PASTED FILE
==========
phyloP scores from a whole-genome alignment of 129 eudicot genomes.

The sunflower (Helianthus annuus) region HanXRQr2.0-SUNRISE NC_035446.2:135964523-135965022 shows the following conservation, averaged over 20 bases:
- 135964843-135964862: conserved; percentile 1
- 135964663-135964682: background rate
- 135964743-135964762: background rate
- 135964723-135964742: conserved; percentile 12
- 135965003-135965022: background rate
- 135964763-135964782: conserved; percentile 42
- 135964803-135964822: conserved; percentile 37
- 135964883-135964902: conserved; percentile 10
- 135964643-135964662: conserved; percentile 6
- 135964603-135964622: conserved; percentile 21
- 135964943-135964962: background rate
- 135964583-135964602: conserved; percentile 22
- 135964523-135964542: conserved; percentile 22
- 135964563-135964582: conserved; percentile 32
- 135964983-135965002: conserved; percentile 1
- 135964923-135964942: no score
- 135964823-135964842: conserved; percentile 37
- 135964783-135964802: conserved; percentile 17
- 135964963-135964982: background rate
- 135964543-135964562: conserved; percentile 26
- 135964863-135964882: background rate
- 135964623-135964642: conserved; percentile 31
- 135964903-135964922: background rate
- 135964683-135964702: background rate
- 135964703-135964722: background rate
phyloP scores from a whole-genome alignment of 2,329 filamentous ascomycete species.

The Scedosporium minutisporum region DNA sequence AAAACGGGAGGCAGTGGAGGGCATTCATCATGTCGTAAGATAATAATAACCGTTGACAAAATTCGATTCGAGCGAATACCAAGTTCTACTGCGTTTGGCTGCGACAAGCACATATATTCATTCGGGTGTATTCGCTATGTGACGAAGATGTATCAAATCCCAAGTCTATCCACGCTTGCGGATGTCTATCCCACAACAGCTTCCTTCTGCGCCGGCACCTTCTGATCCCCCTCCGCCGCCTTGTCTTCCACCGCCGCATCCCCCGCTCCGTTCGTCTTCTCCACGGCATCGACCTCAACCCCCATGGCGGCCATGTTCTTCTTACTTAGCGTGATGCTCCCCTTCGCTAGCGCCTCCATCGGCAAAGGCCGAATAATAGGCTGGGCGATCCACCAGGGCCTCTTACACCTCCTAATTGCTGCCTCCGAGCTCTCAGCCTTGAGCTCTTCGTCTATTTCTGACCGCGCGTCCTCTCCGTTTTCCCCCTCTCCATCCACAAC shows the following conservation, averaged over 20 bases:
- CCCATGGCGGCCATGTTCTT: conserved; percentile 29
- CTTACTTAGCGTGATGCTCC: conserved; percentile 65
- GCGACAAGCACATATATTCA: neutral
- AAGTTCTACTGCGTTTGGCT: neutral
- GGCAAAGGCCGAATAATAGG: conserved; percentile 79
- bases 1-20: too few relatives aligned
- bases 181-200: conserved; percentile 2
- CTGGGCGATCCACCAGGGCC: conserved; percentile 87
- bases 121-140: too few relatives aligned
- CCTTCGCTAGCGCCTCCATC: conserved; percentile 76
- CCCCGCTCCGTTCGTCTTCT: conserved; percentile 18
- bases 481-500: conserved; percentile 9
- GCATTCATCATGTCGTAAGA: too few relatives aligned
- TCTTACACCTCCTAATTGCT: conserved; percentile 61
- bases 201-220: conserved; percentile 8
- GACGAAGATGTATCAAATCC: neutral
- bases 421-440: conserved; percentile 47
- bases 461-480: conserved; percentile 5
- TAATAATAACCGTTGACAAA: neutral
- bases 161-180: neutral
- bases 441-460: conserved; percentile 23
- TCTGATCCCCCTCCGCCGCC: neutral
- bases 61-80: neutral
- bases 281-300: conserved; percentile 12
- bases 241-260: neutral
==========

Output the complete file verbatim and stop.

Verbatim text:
phyloP scores from a whole-genome alignment of 129 eudicot genomes.

The sunflower (Helianthus annuus) region HanXRQr2.0-SUNRISE NC_035446.2:135964523-135965022 shows the following conservation, averaged over 20 bases:
- 135964843-135964862: conserved; percentile 1
- 135964663-135964682: background rate
- 135964743-135964762: background rate
- 135964723-135964742: conserved; percentile 12
- 135965003-135965022: background rate
- 135964763-135964782: conserved; percentile 42
- 135964803-135964822: conserved; percentile 37
- 135964883-135964902: conserved; percentile 10
- 135964643-135964662: conserved; percentile 6
- 135964603-135964622: conserved; percentile 21
- 135964943-135964962: background rate
- 135964583-135964602: conserved; percentile 22
- 135964523-135964542: conserved; percentile 22
- 135964563-135964582: conserved; percentile 32
- 135964983-135965002: conserved; percentile 1
- 135964923-135964942: no score
- 135964823-135964842: conserved; percentile 37
- 135964783-135964802: conserved; percentile 17
- 135964963-135964982: background rate
- 135964543-135964562: conserved; percentile 26
- 135964863-135964882: background rate
- 135964623-135964642: conserved; percentile 31
- 135964903-135964922: background rate
- 135964683-135964702: background rate
- 135964703-135964722: background rate
phyloP scores from a whole-genome alignment of 2,329 filamentous ascomycete species.

The Scedosporium minutisporum region DNA sequence AAAACGGGAGGCAGTGGAGGGCATTCATCATGTCGTAAGATAATAATAACCGTTGACAAAATTCGATTCGAGCGAATACCAAGTTCTACTGCGTTTGGCTGCGACAAGCACATATATTCATTCGGGTGTATTCGCTATGTGACGAAGATGTATCAAATCCCAAGTCTATCCACGCTTGCGGATGTCTATCCCACAACAGCTTCCTTCTGCGCCGGCACCTTCTGATCCCCCTCCGCCGCCTTGTCTTCCACCGCCGCATCCCCCGCTCCGTTCGTCTTCTCCACGGCATCGACCTCAACCCCCATGGCGGCCATGTTCTTCTTACTTAGCGTGATGCTCCCCTTCGCTAGCGCCTCCATCGGCAAAGGCCGAATAATAGGCTGGGCGATCCACCAGGGCCTCTTACACCTCCTAATTGCTGCCTCCGAGCTCTCAGCCTTGAGCTCTTCGTCTATTTCTGACCGCGCGTCCTCTCCGTTTTCCCCCTCTCCATCCACAAC shows the following conservation, averaged over 20 bases:
- CCCATGGCGGCCATGTTCTT: conserved; percentile 29
- CTTACTTAGCGTGATGCTCC: conserved; percentile 65
- GCGACAAGCACATATATTCA: neutral
- AAGTTCTACTGCGTTTGGCT: neutral
- GGCAAAGGCCGAATAATAGG: conserved; percentile 79
- bases 1-20: too few relatives aligned
- bases 181-200: conserved; percentile 2
- CTGGGCGATCCACCAGGGCC: conserved; percentile 87
- bases 121-140: too few relatives aligned
- CCTTCGCTAGCGCCTCCATC: conserved; percentile 76
- CCCCGCTCCGTTCGTCTTCT: conserved; percentile 18
- bases 481-500: conserved; percentile 9
- GCATTCATCATGTCGTAAGA: too few relatives aligned
- TCTTACACCTCCTAATTGCT: conserved; percentile 61
- bases 201-220: conserved; percentile 8
- GACGAAGATGTATCAAATCC: neutral
- bases 421-440: conserved; percentile 47
- bases 461-480: conserved; percentile 5
- TAATAATAACCGTTGACAAA: neutral
- bases 161-180: neutral
- bases 441-460: conserved; percentile 23
- TCTGATCCCCCTCCGCCGCC: neutral
- bases 61-80: neutral
- bases 281-300: conserved; percentile 12
- bases 241-260: neutral